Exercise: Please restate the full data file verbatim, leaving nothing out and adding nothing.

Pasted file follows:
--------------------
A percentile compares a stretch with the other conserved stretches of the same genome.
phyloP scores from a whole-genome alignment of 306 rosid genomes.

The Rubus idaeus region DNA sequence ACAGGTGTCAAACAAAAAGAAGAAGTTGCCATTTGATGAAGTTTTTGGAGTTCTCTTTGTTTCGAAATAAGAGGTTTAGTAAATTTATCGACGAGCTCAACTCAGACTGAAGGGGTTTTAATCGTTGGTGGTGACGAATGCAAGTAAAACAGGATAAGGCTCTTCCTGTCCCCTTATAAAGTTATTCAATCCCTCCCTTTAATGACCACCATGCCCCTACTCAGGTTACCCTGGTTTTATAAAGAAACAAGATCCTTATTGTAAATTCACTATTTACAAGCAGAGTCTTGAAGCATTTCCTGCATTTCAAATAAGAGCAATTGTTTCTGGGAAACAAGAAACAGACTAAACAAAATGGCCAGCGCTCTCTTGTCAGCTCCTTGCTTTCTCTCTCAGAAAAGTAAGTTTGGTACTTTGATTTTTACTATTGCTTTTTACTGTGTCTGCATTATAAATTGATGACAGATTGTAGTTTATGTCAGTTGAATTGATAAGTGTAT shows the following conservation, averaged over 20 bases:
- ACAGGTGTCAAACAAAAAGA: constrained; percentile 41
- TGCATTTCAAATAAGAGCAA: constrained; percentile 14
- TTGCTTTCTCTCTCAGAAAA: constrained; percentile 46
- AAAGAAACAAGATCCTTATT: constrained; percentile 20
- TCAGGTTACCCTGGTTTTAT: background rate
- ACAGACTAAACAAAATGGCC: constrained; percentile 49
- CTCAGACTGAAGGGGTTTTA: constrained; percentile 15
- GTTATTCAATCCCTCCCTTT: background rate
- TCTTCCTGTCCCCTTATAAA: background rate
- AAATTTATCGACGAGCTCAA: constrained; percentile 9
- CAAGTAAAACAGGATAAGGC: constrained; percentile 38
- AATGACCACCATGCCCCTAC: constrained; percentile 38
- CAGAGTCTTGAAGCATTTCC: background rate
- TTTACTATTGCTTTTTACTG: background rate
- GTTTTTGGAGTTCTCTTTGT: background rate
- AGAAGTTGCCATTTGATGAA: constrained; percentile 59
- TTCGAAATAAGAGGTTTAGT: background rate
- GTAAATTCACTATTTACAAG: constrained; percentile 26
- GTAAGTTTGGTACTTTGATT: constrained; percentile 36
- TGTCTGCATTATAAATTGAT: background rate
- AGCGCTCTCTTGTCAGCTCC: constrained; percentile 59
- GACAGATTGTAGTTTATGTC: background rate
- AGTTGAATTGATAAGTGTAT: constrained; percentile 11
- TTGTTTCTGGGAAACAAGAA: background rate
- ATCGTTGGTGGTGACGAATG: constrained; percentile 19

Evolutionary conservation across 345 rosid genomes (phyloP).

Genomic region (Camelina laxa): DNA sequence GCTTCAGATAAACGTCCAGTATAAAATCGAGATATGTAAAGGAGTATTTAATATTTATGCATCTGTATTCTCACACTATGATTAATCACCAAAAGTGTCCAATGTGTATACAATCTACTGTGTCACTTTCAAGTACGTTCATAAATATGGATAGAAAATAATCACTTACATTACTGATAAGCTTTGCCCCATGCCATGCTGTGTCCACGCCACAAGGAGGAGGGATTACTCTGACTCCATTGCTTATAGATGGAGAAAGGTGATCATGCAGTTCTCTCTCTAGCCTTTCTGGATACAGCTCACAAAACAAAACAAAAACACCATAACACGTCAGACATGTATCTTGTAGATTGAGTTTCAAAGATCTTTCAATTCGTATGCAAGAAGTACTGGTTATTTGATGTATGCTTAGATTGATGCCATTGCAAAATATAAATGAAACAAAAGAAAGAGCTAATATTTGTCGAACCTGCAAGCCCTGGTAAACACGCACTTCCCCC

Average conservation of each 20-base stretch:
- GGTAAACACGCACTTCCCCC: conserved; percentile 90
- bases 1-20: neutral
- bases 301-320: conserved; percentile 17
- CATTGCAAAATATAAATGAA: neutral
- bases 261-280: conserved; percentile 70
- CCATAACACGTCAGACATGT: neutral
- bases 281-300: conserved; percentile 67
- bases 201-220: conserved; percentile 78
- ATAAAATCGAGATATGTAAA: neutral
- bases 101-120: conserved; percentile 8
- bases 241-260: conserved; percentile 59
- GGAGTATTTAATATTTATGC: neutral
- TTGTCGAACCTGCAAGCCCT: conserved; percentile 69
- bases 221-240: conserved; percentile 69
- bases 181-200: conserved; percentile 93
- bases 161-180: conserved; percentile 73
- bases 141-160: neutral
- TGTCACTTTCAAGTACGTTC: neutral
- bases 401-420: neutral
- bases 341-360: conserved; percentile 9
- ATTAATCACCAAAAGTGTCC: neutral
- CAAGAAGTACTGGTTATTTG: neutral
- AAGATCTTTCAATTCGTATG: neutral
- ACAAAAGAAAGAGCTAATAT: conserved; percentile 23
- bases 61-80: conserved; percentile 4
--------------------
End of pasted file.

A percentile compares a stretch with the other conserved stretches of the same genome.
phyloP scores from a whole-genome alignment of 306 rosid genomes.

The Rubus idaeus region DNA sequence ACAGGTGTCAAACAAAAAGAAGAAGTTGCCATTTGATGAAGTTTTTGGAGTTCTCTTTGTTTCGAAATAAGAGGTTTAGTAAATTTATCGACGAGCTCAACTCAGACTGAAGGGGTTTTAATCGTTGGTGGTGACGAATGCAAGTAAAACAGGATAAGGCTCTTCCTGTCCCCTTATAAAGTTATTCAATCCCTCCCTTTAATGACCACCATGCCCCTACTCAGGTTACCCTGGTTTTATAAAGAAACAAGATCCTTATTGTAAATTCACTATTTACAAGCAGAGTCTTGAAGCATTTCCTGCATTTCAAATAAGAGCAATTGTTTCTGGGAAACAAGAAACAGACTAAACAAAATGGCCAGCGCTCTCTTGTCAGCTCCTTGCTTTCTCTCTCAGAAAAGTAAGTTTGGTACTTTGATTTTTACTATTGCTTTTTACTGTGTCTGCATTATAAATTGATGACAGATTGTAGTTTATGTCAGTTGAATTGATAAGTGTAT shows the following conservation, averaged over 20 bases:
- ACAGGTGTCAAACAAAAAGA: constrained; percentile 41
- TGCATTTCAAATAAGAGCAA: constrained; percentile 14
- TTGCTTTCTCTCTCAGAAAA: constrained; percentile 46
- AAAGAAACAAGATCCTTATT: constrained; percentile 20
- TCAGGTTACCCTGGTTTTAT: background rate
- ACAGACTAAACAAAATGGCC: constrained; percentile 49
- CTCAGACTGAAGGGGTTTTA: constrained; percentile 15
- GTTATTCAATCCCTCCCTTT: background rate
- TCTTCCTGTCCCCTTATAAA: background rate
- AAATTTATCGACGAGCTCAA: constrained; percentile 9
- CAAGTAAAACAGGATAAGGC: constrained; percentile 38
- AATGACCACCATGCCCCTAC: constrained; percentile 38
- CAGAGTCTTGAAGCATTTCC: background rate
- TTTACTATTGCTTTTTACTG: background rate
- GTTTTTGGAGTTCTCTTTGT: background rate
- AGAAGTTGCCATTTGATGAA: constrained; percentile 59
- TTCGAAATAAGAGGTTTAGT: background rate
- GTAAATTCACTATTTACAAG: constrained; percentile 26
- GTAAGTTTGGTACTTTGATT: constrained; percentile 36
- TGTCTGCATTATAAATTGAT: background rate
- AGCGCTCTCTTGTCAGCTCC: constrained; percentile 59
- GACAGATTGTAGTTTATGTC: background rate
- AGTTGAATTGATAAGTGTAT: constrained; percentile 11
- TTGTTTCTGGGAAACAAGAA: background rate
- ATCGTTGGTGGTGACGAATG: constrained; percentile 19

Evolutionary conservation across 345 rosid genomes (phyloP).

Genomic region (Camelina laxa): DNA sequence GCTTCAGATAAACGTCCAGTATAAAATCGAGATATGTAAAGGAGTATTTAATATTTATGCATCTGTATTCTCACACTATGATTAATCACCAAAAGTGTCCAATGTGTATACAATCTACTGTGTCACTTTCAAGTACGTTCATAAATATGGATAGAAAATAATCACTTACATTACTGATAAGCTTTGCCCCATGCCATGCTGTGTCCACGCCACAAGGAGGAGGGATTACTCTGACTCCATTGCTTATAGATGGAGAAAGGTGATCATGCAGTTCTCTCTCTAGCCTTTCTGGATACAGCTCACAAAACAAAACAAAAACACCATAACACGTCAGACATGTATCTTGTAGATTGAGTTTCAAAGATCTTTCAATTCGTATGCAAGAAGTACTGGTTATTTGATGTATGCTTAGATTGATGCCATTGCAAAATATAAATGAAACAAAAGAAAGAGCTAATATTTGTCGAACCTGCAAGCCCTGGTAAACACGCACTTCCCCC

Average conservation of each 20-base stretch:
- GGTAAACACGCACTTCCCCC: conserved; percentile 90
- bases 1-20: neutral
- bases 301-320: conserved; percentile 17
- CATTGCAAAATATAAATGAA: neutral
- bases 261-280: conserved; percentile 70
- CCATAACACGTCAGACATGT: neutral
- bases 281-300: conserved; percentile 67
- bases 201-220: conserved; percentile 78
- ATAAAATCGAGATATGTAAA: neutral
- bases 101-120: conserved; percentile 8
- bases 241-260: conserved; percentile 59
- GGAGTATTTAATATTTATGC: neutral
- TTGTCGAACCTGCAAGCCCT: conserved; percentile 69
- bases 221-240: conserved; percentile 69
- bases 181-200: conserved; percentile 93
- bases 161-180: conserved; percentile 73
- bases 141-160: neutral
- TGTCACTTTCAAGTACGTTC: neutral
- bases 401-420: neutral
- bases 341-360: conserved; percentile 9
- ATTAATCACCAAAAGTGTCC: neutral
- CAAGAAGTACTGGTTATTTG: neutral
- AAGATCTTTCAATTCGTATG: neutral
- ACAAAAGAAAGAGCTAATAT: conserved; percentile 23
- bases 61-80: conserved; percentile 4